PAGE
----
In honour of one of the principal characters in this book, I'm going to start this review with some statistics. Gregory Ashe’s The Same Breath is the fifth of his books reviewed in 2020 to get a DIK review (he’s received nine since February 2019). It’s also the eighth book he’s published this year so far, and the series it opens – The Lamb and the Lion - is the third series he’s written in this year. (Again, so far – he has another new series beginning in October). At the rate he’s going, I can easily imagine him having averaged one book per month by the end of 2020. I’m not complaining (unless it’s to protest that he’s putting out books so rapidly I feel like I’m running to keep up!) - and that’s because not only is he incredibly prolific, he’s also incredibly GOOD. Seriously, if you’re a fan of romantic suspense and gritty mysteries, snappy banter and sexual tension so intense it hits you like a slap in the face, and you’re NOT reading Gregory Ashe - you’re missing out BIG TIME.
Readers who may find the prospect of working their way through the eleven books in the author’s ‘signature’ Hazard and Somerset series a little daunting can easily jump in here to find out what all the fuss is about. All the elements of Mr. Ashe’s trademark style – complex, clever mysteries, flawed, but utterly compelling characters, deadpan humour and snark, and brilliantly constructed, deeply felt relationships – are to be found here, yet this story still manages to feel new and fresh and different from anything else of his I’ve read.
The Same Breath is book one (of three, I think) of a series set in Utah. Our two protagonists are Teancum (Tean) Leon – a wildlife veterinarian with the Utah Division of Wildlife Resources, and Jem Berger, a grifter who lives by his wits while also doing his best to look out for his brother Benny – who has a habit of finding trouble. Tean is smart and dedicated, with a penchant for trotting out the most unusual random facts and figures – the frequency of whale song, the likelihood of bear attacks, statistics about murder and McDonalds are just a few examples - that point to his being something of a ‘glass half empty’ kinda guy. He’s endearingly adorkable, but he’s also lonely and severely repressed. Involved in a toxic relationship with a deeply closeted guy (a cop with a wife and kids) he’s known since childhood and loved for almost as long, Tean has next to no self-esteem and often feels as though he’s out of step with the world around him.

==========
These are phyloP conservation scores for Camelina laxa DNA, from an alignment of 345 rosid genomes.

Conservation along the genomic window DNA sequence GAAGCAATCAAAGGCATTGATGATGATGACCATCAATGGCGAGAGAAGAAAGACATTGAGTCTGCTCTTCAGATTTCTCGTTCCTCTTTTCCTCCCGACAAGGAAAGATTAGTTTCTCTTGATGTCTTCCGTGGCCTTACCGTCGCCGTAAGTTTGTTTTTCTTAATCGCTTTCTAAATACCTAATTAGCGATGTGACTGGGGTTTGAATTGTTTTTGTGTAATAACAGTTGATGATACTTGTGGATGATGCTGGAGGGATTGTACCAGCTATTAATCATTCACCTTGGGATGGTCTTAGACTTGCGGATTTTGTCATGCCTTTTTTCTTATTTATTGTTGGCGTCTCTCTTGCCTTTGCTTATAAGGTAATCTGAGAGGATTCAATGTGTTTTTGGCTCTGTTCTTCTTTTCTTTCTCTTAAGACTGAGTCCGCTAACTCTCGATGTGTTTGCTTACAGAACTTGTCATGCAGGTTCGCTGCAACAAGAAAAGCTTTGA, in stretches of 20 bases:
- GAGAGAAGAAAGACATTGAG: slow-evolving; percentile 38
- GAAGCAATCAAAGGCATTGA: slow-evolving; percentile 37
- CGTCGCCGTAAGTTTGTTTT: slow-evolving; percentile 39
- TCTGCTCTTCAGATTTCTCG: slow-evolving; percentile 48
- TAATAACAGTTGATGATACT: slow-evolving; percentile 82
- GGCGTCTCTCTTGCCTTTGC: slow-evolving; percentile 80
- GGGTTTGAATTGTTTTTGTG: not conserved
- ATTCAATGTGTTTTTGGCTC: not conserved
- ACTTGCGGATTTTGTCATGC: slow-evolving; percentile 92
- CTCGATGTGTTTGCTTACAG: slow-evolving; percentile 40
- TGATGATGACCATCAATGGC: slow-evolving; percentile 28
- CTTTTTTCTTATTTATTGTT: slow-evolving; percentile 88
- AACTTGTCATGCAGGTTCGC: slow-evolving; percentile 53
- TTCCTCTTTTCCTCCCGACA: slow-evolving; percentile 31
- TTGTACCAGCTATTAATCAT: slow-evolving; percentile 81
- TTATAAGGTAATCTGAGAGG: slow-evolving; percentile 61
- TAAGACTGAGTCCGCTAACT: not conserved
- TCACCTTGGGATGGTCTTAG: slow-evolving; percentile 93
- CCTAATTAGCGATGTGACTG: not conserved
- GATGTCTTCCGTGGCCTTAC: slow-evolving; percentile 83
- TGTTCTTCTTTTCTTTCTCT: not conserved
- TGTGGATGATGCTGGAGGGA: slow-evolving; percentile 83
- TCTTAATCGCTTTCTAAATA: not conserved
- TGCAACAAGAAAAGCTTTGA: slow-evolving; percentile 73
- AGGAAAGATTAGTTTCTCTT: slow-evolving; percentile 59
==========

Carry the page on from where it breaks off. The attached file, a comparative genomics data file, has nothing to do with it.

Jem was bounced around the foster system and ended up in juvie after defending himself and Benny against their violent foster mother. Since he got out, he’s done what he’s had to do to survive; he’s charming, quick-witted, and utterly ruthless when he has to be - and makes good use of all those qualities as he runs a variety of different cons, from blackmailing a sleazebag wanting to buy child pornography to picking up guys in swanky hotel bars so he can get himself a decent meal and bed for the night.